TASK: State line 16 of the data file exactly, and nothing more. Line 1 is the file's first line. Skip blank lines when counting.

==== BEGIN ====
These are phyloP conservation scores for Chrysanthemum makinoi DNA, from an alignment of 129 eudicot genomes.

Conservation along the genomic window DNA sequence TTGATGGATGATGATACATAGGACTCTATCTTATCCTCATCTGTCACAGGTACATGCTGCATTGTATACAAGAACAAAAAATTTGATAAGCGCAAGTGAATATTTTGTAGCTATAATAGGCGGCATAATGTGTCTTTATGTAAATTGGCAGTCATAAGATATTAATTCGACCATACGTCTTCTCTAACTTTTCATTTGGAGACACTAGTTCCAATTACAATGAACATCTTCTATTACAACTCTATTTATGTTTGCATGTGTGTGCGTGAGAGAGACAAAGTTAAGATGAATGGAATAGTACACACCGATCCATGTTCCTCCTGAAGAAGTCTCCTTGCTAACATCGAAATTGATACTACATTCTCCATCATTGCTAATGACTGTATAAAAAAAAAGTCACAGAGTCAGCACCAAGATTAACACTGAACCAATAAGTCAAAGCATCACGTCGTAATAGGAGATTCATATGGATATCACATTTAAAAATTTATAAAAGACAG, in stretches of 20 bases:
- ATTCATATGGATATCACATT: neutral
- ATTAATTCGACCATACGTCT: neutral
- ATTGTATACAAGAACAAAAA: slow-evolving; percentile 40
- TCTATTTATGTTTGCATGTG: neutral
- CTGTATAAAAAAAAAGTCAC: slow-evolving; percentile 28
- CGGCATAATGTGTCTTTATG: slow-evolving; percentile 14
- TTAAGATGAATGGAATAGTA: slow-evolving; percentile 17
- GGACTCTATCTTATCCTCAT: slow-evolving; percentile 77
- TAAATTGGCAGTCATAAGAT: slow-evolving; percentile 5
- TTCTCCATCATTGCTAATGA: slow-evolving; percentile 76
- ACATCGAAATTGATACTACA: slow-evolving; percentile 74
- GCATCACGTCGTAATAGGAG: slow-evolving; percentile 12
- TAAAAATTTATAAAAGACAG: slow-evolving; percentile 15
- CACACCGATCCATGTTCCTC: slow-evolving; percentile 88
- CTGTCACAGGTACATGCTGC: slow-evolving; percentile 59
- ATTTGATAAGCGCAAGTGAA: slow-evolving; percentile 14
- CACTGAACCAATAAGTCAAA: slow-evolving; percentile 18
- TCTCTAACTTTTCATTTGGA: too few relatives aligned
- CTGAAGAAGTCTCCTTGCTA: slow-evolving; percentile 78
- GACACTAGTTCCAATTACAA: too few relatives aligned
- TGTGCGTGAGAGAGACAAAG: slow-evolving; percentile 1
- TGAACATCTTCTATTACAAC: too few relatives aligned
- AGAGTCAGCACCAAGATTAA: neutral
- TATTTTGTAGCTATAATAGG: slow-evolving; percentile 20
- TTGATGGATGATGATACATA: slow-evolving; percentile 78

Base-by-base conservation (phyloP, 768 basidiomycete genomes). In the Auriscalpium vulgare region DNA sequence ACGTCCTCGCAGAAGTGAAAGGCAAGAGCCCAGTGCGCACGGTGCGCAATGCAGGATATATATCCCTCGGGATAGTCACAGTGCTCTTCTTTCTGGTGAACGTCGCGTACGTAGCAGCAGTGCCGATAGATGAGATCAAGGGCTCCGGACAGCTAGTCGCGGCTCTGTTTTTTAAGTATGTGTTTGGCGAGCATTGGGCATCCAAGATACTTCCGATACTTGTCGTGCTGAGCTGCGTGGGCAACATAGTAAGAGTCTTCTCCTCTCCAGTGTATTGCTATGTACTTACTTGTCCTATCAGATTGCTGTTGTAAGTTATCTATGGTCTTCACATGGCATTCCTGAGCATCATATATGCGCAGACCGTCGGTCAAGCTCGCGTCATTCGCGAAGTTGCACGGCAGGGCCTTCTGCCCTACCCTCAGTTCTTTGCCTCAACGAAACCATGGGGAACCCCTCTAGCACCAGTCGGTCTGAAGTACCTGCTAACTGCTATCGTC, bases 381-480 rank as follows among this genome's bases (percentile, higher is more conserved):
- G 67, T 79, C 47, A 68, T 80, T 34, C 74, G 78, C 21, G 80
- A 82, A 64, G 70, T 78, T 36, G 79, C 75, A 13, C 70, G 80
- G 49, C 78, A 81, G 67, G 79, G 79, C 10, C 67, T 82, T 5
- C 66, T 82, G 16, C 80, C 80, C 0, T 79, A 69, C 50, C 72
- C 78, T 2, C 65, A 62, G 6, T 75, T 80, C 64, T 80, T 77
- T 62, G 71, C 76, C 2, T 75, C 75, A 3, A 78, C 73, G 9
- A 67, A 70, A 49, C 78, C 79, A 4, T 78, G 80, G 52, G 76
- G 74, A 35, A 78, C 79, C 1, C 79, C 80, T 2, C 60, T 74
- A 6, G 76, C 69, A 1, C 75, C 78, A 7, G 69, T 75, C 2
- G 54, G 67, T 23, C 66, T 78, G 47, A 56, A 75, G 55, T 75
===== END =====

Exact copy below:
- CACACCGATCCATGTTCCTC: slow-evolving; percentile 88